In Afghanistan, Trump’s special envoy spent months negotiating a peace agreement with the Taliban militia that would provide guarantees that the country would not be used as a base for terrorist attacks against the United States if it reduced its troop presence to around 8,600. The talks fell apart, but Trump is drawing down U.S. forces anyway, pulling out 2,000 troops in the past year, leaving 12,000 to 13,000. Plans are to keep shrinking the force to around 8,600 anyway.

In Asia, Trump voluntarily canceled traditional large-scale joint military exercises with South Korea at the behest of Kim even though the two have yet to reach any kind of concrete agreement in which North Korea would give up its nuclear weapons. The decision frustrated not only allies like South Korea and Japan but senior U.S. diplomats and military officers, who privately questioned why North Korea should be given one of its key demands without having to surrender anything itself.

“Trump is a win-lose negotiator,” said Wendy R. Sherman, a former undersecretary of state under Obama who helped broker the 2015 nuclear agreement with Iran that Trump abandoned last year. “That’s what he did as a real estate developer. He doesn’t see the larger landscape, the interconnections, the larger costs, the loss of greater benefits.”

When he has sat down at the negotiating table, Trump’s record on the world stage has been mixed or incomplete. He has sealed an accord to update NAFTA with Mexico and Canada, revised a free-trade agreement with South Korea and reached a limited trade pact with Japan.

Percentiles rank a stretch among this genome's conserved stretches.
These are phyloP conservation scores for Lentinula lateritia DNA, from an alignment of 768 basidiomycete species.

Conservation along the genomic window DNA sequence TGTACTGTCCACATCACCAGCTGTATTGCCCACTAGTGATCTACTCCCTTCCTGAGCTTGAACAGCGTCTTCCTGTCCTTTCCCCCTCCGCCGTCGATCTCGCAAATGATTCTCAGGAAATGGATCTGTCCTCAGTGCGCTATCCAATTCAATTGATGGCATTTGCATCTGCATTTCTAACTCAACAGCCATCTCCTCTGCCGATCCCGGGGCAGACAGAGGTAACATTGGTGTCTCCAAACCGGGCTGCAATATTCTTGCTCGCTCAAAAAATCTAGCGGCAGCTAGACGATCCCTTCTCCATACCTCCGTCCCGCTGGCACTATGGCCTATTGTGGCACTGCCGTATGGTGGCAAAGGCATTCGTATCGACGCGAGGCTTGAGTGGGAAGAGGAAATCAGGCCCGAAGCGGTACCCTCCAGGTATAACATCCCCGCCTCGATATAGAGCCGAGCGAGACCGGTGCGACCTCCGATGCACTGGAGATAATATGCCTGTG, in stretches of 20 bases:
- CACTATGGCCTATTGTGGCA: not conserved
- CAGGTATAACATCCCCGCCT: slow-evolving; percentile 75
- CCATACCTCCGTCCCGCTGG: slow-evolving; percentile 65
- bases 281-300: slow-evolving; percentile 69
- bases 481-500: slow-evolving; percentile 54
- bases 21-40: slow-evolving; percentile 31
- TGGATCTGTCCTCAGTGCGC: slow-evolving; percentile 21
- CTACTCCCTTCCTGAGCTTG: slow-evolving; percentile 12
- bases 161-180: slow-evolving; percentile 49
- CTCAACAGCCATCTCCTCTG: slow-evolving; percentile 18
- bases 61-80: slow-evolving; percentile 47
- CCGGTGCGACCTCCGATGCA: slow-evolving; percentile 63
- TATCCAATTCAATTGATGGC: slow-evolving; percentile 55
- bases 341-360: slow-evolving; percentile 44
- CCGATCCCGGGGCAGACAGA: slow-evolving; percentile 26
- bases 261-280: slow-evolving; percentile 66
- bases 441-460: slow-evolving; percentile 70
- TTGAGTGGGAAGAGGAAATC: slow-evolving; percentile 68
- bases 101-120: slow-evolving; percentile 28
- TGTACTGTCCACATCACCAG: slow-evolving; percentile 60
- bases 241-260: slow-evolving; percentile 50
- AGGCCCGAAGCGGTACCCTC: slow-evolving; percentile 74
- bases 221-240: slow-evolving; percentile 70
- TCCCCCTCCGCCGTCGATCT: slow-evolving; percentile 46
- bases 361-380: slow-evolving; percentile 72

But in addition to the collapse of the Afghan talks, he has gotten nowhere in nuclear negotiations with North Korea, made no progress in a long, drawn-out Israeli-Palestinian peace initiative, has yet to even reach the table with Iran despite his stated desire and remains locked in a high-stakes, big-dollar negotiation with China over tariffs.

For Trump, though, the desire to “end the endless wars,” as he puts it, may override his instinct for deal-making. He talks repeatedly about the misery of families whose loved ones have been killed in the Middle East or elsewhere, and he seems to put decisions about deployments in a different category than trade deals or other negotiations. Getting them out of harm’s way is an end to itself.

“We’re going to bring our soldiers back home,” Trump said Monday. “So far, there hasn’t been one drop of blood shed during this whole period by an American soldier. Nobody was killed. Nobody cut their finger. There’s been nothing. And they’re leaving rather, I think, not expeditiously — rather intelligently.”

This article originally appeared in The New York Times.